Honoring a child as a unique person, with a right to pursue their unique path in life instead of having to bend to ours, requires that we know our boundaries as parents. We don’t walk all over our children, either verbally or by forcing them to go contrary to their nature.
Neither do we allow our children to walk all over us. If their manner and tone dishonor our personhood, we don’t take it lying down. We address the issue, allowing any consequences to flow naturally from the situation itself. But, for instance in the case of a curfew, we don’t get into it that night. Instead, we express our happiness that our child is home safe and had a good time, then talk about the curfew at a calm moment the next day or the next time an event requires a time limit.
Emotional containment is crucial in such situations. If we hit back when a child is rude or disrespectful, we descend to a primitive level and teach nothing about being adult.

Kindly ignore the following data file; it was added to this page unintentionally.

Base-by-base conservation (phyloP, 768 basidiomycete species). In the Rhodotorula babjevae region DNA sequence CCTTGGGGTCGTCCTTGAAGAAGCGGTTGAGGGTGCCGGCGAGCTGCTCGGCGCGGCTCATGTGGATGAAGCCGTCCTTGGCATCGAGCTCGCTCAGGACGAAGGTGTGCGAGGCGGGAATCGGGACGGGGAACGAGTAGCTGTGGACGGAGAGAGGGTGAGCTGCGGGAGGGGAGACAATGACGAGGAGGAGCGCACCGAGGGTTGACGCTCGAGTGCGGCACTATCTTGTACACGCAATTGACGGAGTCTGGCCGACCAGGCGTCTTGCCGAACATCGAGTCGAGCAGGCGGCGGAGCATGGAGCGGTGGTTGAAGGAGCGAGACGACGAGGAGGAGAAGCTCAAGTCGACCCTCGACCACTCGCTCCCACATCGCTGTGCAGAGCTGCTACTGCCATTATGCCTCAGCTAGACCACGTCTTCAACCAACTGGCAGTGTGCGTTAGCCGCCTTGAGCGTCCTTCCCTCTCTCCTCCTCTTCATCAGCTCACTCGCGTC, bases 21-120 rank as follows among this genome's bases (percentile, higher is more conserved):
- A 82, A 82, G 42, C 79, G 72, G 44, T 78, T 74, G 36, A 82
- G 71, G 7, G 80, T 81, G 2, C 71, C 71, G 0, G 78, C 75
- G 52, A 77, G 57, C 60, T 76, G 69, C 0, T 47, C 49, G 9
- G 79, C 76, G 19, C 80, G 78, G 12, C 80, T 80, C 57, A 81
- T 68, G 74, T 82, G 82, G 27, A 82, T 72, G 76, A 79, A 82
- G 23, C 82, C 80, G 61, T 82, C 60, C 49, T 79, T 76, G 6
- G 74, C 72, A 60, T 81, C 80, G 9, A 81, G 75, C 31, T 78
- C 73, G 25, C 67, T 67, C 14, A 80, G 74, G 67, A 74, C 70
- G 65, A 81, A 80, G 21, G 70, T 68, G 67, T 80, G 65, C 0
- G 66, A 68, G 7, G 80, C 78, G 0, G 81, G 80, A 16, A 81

If our child is yelling at us, perhaps even cursing, we don’t try to control them. To one-up them at such a time by telling them, “Don’t talk to me in that tone of voice, I’m your mother,” only escalates the problem into a fight, while ignoring what’s really driving the disrespect.
Instead, the key is to model a mature response by containing and restraining our impulse to react. Rather than venting our emotion on our child or alternatively stuffing it, we let it be known calmly that we aren’t their punching bag. In this way we become an example of setting appropriate boundaries.
To make it clear, a child who is deprived of attending a friend’s birthday party because they spoke to us disrespectfully learns nothing about respect, only to resent us all the more. This is because there’s simply no connection between being told, “You can’t go to Mary’s party this weekend,” and being spoken to disrespectfully over an issue having to do with, for example, turning the television off because it’s bedtime.
When they are little, we may overpower our children in this way, showing them “who’s the boss.” But this approach comes at the cost of building resentment. When they get into their teens and we can no longer so easily overpower them, they will likely show us.